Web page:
Choosing the best treatment for rheumatic pain depends upon several factors, such as the primary cause. If your doctor believes your rheumatic pain is not associated with a disease such as rheumatoid arthritis, you can generally treat the symptoms with lifestyle modifications. This may include limiting outdoor activities during damp cold weather, as well as performing simple exercises to improve circulation and flexibility. Medications may help control pain as well.
Rheumatic pain is often a symptom of an underlying condition. This is why it is recommended to see your primary care physician for a proper diagnosis. If he finds it necessary, he may refer you to a specialist, such as a rheumatologist. This is a physician who specializes in treating diseases such as rheumatoid arthritis, and associated symptoms of rheumatic pain. Other than arthritic conditions, diseases such as vasculitis and Lyme disease may be a cause of rheumatic pain that requires further treatment.
After you've received a proper diagnosis, your doctor will prescribe a treatment plan that will be most effective for you. Generally speaking, rheumatic pain can be controlled by participating in light to moderate daily exercise, while limiting stress to your joints. Avoid high-impact sports such as jogging and running if your knees are affected. Walking, however, may improve your range of motion and strengthen your joints over time.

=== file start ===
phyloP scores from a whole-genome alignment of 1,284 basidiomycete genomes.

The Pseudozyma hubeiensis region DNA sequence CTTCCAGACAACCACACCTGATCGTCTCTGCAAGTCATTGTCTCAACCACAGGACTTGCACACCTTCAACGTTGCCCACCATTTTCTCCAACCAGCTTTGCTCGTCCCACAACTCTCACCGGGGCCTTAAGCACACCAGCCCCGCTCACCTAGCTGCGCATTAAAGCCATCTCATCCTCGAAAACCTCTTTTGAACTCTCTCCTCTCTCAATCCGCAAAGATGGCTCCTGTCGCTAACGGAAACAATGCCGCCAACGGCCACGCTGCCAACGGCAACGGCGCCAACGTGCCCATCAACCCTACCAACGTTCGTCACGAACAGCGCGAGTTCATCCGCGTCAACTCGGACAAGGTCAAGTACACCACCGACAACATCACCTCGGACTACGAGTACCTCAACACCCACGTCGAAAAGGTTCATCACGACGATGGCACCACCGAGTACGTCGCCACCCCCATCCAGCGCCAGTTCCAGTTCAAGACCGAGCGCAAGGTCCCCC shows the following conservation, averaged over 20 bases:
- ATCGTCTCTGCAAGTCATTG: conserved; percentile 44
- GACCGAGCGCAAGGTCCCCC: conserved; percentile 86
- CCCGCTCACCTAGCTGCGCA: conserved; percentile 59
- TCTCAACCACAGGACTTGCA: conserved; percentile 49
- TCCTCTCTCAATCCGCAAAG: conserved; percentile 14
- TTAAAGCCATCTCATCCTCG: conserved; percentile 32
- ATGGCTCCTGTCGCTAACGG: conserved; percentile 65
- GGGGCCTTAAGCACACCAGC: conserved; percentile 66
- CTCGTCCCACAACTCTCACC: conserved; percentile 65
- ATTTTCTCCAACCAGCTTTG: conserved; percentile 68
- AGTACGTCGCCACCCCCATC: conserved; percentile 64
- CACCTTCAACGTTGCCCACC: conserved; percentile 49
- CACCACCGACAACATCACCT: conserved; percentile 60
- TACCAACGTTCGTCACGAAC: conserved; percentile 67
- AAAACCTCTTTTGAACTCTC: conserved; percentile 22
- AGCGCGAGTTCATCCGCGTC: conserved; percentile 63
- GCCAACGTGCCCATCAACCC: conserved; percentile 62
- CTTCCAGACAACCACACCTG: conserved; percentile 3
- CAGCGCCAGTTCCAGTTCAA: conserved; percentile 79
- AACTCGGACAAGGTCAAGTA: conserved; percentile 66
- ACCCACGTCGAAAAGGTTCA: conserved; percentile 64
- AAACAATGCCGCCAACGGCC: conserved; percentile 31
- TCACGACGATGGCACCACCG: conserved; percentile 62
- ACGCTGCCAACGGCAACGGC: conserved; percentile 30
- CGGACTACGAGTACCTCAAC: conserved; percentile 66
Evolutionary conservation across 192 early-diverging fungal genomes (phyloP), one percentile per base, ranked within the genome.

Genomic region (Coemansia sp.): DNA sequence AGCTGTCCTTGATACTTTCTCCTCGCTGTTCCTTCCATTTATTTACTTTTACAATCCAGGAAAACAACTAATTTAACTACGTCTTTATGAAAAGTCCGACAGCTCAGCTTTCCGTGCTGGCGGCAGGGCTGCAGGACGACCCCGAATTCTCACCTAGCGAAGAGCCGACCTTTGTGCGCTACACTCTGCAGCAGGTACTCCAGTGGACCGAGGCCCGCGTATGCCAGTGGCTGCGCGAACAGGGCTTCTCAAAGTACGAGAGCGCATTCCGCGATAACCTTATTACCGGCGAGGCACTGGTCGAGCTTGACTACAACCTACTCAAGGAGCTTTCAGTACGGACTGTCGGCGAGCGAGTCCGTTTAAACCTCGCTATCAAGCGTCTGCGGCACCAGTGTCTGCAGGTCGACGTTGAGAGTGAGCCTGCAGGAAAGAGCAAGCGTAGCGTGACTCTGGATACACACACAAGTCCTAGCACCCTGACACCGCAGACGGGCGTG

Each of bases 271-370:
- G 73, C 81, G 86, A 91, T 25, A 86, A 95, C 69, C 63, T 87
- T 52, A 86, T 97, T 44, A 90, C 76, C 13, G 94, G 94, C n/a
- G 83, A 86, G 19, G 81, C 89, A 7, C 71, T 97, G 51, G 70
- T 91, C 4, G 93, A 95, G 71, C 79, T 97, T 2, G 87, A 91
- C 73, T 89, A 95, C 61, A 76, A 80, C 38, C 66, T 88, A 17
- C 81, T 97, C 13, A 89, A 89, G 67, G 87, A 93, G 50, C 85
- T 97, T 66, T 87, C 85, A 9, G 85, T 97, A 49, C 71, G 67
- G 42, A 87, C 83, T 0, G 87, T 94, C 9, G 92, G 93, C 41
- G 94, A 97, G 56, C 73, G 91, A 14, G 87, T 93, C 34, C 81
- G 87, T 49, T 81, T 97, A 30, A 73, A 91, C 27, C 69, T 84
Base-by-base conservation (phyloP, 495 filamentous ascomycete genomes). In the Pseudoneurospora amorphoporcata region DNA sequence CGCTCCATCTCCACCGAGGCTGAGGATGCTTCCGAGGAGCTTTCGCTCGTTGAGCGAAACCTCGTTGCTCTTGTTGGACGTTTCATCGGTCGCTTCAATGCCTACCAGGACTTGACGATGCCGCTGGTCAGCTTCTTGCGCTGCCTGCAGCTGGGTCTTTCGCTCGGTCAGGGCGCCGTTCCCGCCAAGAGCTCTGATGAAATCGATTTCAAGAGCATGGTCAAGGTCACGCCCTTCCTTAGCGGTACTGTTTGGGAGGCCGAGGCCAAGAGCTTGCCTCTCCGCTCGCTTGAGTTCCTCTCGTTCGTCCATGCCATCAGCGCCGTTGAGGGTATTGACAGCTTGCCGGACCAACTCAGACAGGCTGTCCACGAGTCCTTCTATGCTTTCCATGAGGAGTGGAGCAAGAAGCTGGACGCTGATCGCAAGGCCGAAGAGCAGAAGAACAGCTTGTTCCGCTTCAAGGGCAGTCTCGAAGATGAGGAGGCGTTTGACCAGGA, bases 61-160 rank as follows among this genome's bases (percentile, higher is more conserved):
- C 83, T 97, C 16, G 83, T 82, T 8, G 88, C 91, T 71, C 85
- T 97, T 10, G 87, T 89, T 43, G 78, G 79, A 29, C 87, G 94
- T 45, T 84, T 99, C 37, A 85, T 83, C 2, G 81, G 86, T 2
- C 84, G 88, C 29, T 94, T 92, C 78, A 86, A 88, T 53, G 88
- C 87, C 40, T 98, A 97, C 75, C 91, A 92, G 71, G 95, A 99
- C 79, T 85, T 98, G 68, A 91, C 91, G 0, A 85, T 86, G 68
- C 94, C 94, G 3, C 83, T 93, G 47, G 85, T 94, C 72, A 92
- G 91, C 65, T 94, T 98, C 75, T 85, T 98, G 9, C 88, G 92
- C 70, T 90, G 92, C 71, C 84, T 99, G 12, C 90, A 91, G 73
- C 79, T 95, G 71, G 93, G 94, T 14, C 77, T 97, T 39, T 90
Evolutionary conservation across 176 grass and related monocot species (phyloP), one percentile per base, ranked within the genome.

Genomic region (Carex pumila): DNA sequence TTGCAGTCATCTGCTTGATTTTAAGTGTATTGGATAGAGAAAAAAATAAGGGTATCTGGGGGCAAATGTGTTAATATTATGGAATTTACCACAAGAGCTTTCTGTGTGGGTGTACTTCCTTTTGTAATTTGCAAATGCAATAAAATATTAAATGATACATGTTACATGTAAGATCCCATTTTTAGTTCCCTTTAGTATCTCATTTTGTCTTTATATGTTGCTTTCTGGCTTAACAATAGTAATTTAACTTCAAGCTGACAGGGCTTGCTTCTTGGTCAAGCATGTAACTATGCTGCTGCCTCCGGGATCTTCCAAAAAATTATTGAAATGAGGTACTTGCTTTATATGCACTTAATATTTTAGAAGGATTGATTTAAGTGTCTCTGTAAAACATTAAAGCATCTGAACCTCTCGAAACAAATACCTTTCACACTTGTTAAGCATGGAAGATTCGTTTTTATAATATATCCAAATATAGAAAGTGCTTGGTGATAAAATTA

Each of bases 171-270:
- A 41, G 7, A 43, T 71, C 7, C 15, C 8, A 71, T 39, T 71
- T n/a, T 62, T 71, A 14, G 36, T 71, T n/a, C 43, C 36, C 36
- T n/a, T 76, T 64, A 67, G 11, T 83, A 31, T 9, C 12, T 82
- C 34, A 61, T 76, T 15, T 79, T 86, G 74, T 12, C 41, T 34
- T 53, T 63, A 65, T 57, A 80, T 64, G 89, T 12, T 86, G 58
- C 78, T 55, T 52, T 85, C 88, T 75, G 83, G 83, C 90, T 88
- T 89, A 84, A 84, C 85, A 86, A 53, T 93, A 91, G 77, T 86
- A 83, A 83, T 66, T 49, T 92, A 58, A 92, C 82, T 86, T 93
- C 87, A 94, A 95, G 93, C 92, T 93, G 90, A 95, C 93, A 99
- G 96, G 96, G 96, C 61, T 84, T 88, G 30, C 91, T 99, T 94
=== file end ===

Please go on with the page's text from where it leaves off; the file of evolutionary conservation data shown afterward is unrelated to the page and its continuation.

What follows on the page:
When you experience a painful flare-up from rheumatic pain, you might want to take an over-the-counter pain reliever, especially one that contains an anti-inflammatory medication. Ibuprofen may help relieve pain and inflammation, but this drug may upset the stomach and possibly cause gastric bleeding, so use with caution and always read directions carefully.
You may want to try various creams and ointments that are sold over the counter to relieve your rheumatic pain. Again, read labels carefully and do not use these products excessively. Using heat and cold alternately as a therapeutic method may provide relief from rheumatism. Ice packs, heating pads, and hot or cold patches may all have benefits, though it's a matter of finding which method works best for you.
Certain foods contain natural anti-inflammatory proprieties, such as tart cherries and blueberries. Try incorporating more of these fruits into your diet to help decrease your inflammation. Salmon and olive oil are also known to help reduce rheumatic pain and inflammation, so add these to your diet as well. If you're experiencing the pain frequently, you should reduce your sugar and carbohydrate intake. Consuming excessive amounts of sugar may increase inflammation and worsen your rheumatic pain.